In Part 0 we established the Crush event as something you should not treat lightly.  In Part 1 you have established your basic organization and planning structure, while in Part 2 you made official decisions on “Da Rules”.  Now it is time to get cooking on a Pocket Query and mapping out the actual waypoints you will seek.

This is where the fun really gets going, if you’re a geek like me.

Run a Pocket Query

You’ve already decided what types of hides you are going to seek in Part 2.  With that, go run yourself a Pocket Query on Geocaching.com.  Some thoughts, though, on building effective PQs are are in order:

  1. Make sure the details from Part 2 (terrain, difficulty, types, etc) are all plugged in (DUH)
  2. Consider running a separate query for each cache type and merging the GPX files later, this will make it easy for you to slice off the Mystery caches
  3. Always choose “not ignored” as a filter criteria.  This will become important in a second.
  4. Choose an appropriate waypoint to center the search on and fiddle with the search radius until the “preview” results come back with just under 500 results (475-499 is good).  This insures you have ALL of the caches in a given radius listed.
  5. Use Watcher to further filter your results when the PQ GPX file comes over.

(more…)

Some Good Background for the Newbies March 24, 2009

Posted by kinzuakid in Blogroll, Education, For the Newbies, Geocaching, In the News/Blogosphere, Philosophy, Somebody Else's Stuff, Strategy and Tactics.
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And the oldies, too.  Drat19 has some handy thoughts on cache hiding, some of which are just plain good advice no matter how long you’ve been at it.  Try these two for some good reading:

I’m here for you… 😉

How’d You Do That: Printed Routes Episode March 6, 2009

Posted by kinzuakid in Education, For the Newbies, Geocaching, Mobile Caching, Software, Strategy and Tactics, Uncategorized.
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I received a few questions during the recent 100-Cache Dash about the preplanned route I provided to all the participants. So if you would like to plan a turn by turn route for your next Geocaching adventure, this post will get you started. If you weren’t there the first leg of the route looked like this…
Click to Embiggen

Palm Springs Route, Leg 1, From Mapsource: Click to Embiggen

Now I did provide it on regular paper and it was nicely carved up into “phases” for the day, but you get the idea.  If anyone got lost they could catch up real quick.  How 6 people with multiple GPSr units PER PERSON could possibly get lost is beyond me, and beside the point (but it is why we left Calipers at home).

Want to create something like this for your next hunt?  All that, and more, below the fold.

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Planning for a “Crush” Event – Part 2 January 19, 2009

Posted by kinzuakid in Education, Events, For the Newbies, Geocaching, Strategy and Tactics.
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Part 2: T-Minus 3 Months, What Are We Looking For?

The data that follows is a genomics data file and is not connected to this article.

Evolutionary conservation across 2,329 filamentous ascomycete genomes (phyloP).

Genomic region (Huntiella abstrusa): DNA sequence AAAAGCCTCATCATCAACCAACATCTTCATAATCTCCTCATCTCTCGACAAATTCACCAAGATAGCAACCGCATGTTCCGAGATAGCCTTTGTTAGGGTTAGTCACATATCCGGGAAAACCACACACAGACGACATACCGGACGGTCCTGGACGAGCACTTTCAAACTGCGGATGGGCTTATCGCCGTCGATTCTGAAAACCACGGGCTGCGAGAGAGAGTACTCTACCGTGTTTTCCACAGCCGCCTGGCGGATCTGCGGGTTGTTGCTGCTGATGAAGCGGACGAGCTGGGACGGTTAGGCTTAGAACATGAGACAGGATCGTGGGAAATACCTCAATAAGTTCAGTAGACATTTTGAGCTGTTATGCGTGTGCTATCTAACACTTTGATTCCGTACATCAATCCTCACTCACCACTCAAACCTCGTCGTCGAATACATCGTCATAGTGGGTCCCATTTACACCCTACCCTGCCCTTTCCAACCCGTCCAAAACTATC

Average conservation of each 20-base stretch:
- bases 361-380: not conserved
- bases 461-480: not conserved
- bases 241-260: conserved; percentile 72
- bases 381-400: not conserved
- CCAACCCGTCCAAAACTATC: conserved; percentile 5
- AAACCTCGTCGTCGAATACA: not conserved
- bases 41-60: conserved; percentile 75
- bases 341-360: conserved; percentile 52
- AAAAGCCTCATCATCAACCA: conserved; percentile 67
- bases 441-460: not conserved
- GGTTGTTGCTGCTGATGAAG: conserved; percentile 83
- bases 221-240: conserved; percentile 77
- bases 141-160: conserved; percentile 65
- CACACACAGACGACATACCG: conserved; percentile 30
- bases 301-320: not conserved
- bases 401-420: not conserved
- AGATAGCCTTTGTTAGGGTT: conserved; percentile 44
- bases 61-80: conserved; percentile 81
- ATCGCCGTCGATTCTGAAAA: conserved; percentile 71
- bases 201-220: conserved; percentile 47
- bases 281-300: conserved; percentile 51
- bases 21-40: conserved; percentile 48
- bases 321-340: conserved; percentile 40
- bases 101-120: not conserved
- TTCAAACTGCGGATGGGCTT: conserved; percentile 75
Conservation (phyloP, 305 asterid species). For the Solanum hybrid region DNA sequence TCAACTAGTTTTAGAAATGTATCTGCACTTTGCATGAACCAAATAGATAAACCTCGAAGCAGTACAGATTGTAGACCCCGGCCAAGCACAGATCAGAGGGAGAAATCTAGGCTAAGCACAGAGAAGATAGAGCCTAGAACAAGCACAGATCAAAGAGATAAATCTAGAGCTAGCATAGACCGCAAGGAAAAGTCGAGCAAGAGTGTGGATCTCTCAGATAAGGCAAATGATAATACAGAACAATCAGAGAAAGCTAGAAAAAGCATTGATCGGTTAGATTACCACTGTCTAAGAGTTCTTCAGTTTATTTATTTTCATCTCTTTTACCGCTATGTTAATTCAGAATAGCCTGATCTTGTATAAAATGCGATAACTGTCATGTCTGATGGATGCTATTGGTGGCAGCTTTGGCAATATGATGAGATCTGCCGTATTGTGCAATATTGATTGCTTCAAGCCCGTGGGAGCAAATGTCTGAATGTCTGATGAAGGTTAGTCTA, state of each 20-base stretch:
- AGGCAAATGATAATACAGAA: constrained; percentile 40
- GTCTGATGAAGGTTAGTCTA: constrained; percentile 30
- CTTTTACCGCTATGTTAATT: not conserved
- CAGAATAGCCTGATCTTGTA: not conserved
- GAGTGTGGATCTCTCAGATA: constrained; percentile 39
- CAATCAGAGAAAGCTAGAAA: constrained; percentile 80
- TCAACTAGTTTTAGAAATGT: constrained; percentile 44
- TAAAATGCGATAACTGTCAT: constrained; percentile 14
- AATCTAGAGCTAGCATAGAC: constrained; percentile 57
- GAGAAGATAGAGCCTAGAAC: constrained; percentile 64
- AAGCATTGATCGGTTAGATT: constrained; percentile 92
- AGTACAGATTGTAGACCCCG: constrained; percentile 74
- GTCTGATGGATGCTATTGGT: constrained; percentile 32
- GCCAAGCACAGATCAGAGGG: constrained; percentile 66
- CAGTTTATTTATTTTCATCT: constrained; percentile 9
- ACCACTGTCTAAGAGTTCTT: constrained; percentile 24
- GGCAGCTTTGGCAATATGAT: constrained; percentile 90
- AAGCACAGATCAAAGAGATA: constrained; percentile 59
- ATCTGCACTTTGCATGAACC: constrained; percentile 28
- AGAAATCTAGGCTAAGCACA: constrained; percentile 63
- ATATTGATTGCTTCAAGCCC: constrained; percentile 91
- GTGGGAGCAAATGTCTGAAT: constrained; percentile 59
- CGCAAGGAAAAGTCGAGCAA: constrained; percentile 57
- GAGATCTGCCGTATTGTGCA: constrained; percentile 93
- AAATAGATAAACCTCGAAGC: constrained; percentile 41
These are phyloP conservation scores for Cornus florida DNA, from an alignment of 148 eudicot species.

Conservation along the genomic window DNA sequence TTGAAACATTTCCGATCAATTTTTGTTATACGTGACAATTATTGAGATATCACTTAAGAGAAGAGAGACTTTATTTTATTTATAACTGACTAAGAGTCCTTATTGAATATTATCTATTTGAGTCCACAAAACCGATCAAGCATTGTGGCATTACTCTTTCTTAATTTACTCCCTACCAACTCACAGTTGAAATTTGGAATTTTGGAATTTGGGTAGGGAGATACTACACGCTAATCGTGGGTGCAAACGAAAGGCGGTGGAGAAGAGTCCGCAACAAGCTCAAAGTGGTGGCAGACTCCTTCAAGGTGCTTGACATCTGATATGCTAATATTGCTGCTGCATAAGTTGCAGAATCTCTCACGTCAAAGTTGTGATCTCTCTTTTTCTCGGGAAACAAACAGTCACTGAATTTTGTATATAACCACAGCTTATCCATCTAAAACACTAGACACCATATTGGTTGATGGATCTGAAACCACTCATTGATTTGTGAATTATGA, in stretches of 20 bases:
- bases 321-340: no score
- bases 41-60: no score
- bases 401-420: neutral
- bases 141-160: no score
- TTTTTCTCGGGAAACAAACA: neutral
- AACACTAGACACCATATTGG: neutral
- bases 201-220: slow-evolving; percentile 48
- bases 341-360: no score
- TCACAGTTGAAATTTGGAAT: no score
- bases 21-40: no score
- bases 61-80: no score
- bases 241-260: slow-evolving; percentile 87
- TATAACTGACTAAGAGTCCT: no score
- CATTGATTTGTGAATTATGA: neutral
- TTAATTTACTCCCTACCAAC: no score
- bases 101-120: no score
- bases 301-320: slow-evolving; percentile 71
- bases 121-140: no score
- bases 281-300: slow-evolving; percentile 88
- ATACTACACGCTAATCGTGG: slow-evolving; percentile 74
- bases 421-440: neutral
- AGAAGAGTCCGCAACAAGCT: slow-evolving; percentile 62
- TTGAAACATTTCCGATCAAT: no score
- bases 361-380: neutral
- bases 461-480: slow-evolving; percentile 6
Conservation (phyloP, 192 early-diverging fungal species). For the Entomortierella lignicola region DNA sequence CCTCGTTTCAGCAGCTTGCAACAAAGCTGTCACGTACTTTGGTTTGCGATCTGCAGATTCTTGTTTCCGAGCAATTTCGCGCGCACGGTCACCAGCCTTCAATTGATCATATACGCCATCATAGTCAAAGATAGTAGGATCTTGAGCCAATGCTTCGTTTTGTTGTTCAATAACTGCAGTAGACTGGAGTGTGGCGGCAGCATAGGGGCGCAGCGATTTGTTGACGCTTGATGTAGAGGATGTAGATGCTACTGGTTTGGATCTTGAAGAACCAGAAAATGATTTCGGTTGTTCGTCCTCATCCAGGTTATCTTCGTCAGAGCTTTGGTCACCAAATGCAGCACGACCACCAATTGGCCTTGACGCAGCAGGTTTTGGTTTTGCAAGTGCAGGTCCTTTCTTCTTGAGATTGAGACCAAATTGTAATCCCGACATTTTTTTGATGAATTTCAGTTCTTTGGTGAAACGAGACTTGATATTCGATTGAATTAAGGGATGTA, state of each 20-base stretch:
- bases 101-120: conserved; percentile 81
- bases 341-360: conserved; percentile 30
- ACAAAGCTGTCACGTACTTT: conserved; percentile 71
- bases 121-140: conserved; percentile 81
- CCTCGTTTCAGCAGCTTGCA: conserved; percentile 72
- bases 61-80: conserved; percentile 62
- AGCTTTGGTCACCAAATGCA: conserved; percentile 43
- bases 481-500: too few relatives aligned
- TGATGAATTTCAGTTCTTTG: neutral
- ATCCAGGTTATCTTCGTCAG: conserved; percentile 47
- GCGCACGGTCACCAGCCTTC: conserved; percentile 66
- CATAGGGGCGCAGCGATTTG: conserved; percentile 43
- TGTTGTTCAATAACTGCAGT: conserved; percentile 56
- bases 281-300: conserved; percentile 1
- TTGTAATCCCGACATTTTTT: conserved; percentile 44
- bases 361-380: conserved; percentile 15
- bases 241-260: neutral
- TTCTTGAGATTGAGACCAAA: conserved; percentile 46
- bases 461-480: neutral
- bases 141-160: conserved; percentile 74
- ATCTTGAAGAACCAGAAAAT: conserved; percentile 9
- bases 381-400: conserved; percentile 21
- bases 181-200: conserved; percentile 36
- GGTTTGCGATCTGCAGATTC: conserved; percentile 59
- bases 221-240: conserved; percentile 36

So you’ve been Geocaching for a while and you think you are just insane enough to try for “100 caches in 24 hours!”, “As many as we can get before we pass out” or “300 finds or abandoning my car mates in a ditch, whichever comes first”. Caching can be stressful. So can a crush event, where you and your (optional) team race to collect as many smilies as possible.

In Part 0 we established the Crush event as something you should not treat lightly.  In Part 1 you have established your:

  1. Estimated Attendance
  2. Final Location
  3. “Leader” of the Pack (uh, that’s you)
  4. Happy Place, where you will calm down and relax (you’ll be visiting that place shortly)

Now let’s get to the meat and potatoes of the day.  We might as well dive right in since Part 2 is where you get to decide “Da Rules”, as one of my favorite cartoons calls them

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Planning For A “Crush” Event – Part 0 January 7, 2009

Posted by kinzuakid in Events, Geocaching, Strategy and Tactics.
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Part 0: Full disclosure

So you’ve been caching for a while and you think you are just insane enough to try for “100 caches in 24 hours!”, “As many as we can get before we pass out” or “300 finds or abandoning my car mates in a ditch, whichever comes first”. Caching can be stressful. So can a crush event, where you and your (optional) team race to collect as many smilies as possible.

I dub them “Crush” events but they might as well be cram, pack, jam, rush, push or sprint events because to join a massive, day-long caching adventure is to do all of the above. Because of that fact there are some caveats of which you should be aware, before we start into the planning: (more…)

Using “Watcher” to Filter Your GPX Pocket Queries January 6, 2009

Posted by kinzuakid in Geocaching, Geocaching.com, Software, Strategy and Tactics.
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Once you’ve used the advanced features available from Geocaching.com to create a Pocket Query it is frequently useful to filter those GPX results further. Doing so allows you to run reports, review specific favorite hide types quickly or act on recent log activity. The possibilities are endless, limited only to either your own patience or the capabilities of the software you use.  I’m not patient, so I use software.  One of my first steps after receiving a PQ is to filter it through “Watcher” by Clayjar to minimize my DNF probability.  More on using Watcher, below the fold. (more…)